A collaboration by journalists and photographers who work as correspondents in Asia

Former Cambodian PM Returns to Politics

Former Cambodian PM Returns to Politics

by Luke Hunt

ASIAWATCH — After decades in the political wilderness, former Cambodian prime minister Pen Sovann will make his political comeback in late September when the National Assembly sits. He’ll be seated opposite politicians.

I’m looking forward to seeing their smiling faces,” he said from his small, modest office on the outskirts of Phnom Penh. “I’m very excited by the idea of seeing my old colleagues and the people I worked.

Pen Sovann was among the vanguards when Cambodian defectors who fled to Hanoi during the bloody and brutal years of the Khmer Rouge. They returned with the backing of Vietnamese troops in December 1978, pushed Po Pot into the countryside and uncovered atrocities which rated among the worst of the 20th century. Cambodia had been obliterated and the bones of more than two million people were scattered across the country.

His bravery and honesty won the hearts of many and he was installed as Prime Minister in June 1981. But he held the job only until December when a festering dispute with the Vietnamese and Le Duc Tho – Hanoi’s chief advisor to the Kampuchean United Front for National Salvation (FUNSK) — ended his political career and cleared a path for Hun Sen to become prime minister.

He said contrary to the scant reports about his past, the dispute with Tho had more to do with saving Cambodian lives than his own political ambitions.

Tho, according to Pen Sovann, wanted to station 10,000 troops in each Cambodian province which would have taken the number Vietnamese soldiers stationed in Cambodia during the post-1979 occupation to more than 200,000.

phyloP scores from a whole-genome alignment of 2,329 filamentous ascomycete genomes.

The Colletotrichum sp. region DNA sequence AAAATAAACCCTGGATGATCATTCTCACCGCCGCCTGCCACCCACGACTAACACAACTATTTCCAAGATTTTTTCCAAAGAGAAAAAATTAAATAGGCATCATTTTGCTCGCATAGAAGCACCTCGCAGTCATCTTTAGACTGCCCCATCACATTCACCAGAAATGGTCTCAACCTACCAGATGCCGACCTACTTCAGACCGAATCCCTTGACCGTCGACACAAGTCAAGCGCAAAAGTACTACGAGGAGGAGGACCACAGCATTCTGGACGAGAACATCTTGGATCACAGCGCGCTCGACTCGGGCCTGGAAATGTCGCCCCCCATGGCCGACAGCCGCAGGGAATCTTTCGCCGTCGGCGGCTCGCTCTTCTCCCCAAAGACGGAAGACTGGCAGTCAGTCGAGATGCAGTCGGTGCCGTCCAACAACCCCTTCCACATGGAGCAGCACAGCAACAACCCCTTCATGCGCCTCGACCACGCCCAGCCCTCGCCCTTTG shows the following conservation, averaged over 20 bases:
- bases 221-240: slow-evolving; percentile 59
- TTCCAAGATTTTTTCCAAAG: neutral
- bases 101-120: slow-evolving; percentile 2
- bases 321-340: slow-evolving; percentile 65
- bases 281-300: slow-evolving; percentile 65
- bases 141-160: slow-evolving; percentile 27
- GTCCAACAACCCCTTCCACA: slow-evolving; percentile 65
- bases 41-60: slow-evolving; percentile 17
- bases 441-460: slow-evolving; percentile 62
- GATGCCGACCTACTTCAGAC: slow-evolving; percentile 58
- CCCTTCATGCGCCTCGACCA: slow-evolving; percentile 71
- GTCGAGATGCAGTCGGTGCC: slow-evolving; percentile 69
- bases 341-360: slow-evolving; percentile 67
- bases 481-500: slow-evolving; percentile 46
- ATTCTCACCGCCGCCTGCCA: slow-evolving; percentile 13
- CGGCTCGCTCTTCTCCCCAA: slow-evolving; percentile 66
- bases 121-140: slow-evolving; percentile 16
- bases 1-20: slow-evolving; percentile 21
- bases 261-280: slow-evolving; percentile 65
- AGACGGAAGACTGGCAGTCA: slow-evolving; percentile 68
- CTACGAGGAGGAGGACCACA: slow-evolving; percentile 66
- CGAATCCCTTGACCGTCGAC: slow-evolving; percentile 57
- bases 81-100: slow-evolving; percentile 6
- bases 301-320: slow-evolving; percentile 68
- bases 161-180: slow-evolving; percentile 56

The Vietnamese envoy – who once refused to share a Nobel Peace Prize with former US Secretary of State Henry Kissinger – also wanted Cambodian families to be moved into zones heavily infiltrated by the Khmer Rouge to help pacify locals and he wanted Cambodian land for Vietnamese production.

Relations between Tho and Pen Sovann soon deteriorated.

“I did not want Cambodians to get killed and that’s why the Vietnamese wanted to get me out,” he said through a translator.

Following Pen Sovann’s arrest Chan Sy was installed. He held the post for three years before Hun Sen took over the helm in January 1985, a position he still holds after winning the July 28 elections in controversial circumstances that included allegations of cheating made by opposition politicians.

Pen Sovann said he was taken to the first of  two purpose-built prisons in the Ha Dong district of Hanoi and was kept in a single cell, solitary confinement, in the dark with a hole for a toilet and a pipe with cold water used for showering. These were standard conditions for the prison.

He said prisoners were allowed limited amounts of rice a month, barely enough. He had rice soup for breakfast while rice for lunch and dinner was accompanied by half of a boiled egg.

“It was always dark, there was no sunlight, no windows.”

Pen Sovann said prisoners were not allowed to converse but he was astonished to discover that in both prisons there were American soldiers, up to 10 in all. This was more than seven years after the Vietnam War had ended and the last of American prisoners of war were supposed to have returned home.

“They were my neighbors. I can confirm that they were still alive when I got out in 1992. None of them got out with me,” he said.

Speculation about American MIAs remaining in Vietnam long after the war had ended persisted for decades. In their book An Enormous Crime authors Bill Hendon and Elizabeth Stewart claim there was an enormous cover-up in the US and Vietnam over hundreds of MIAs who had not been returned.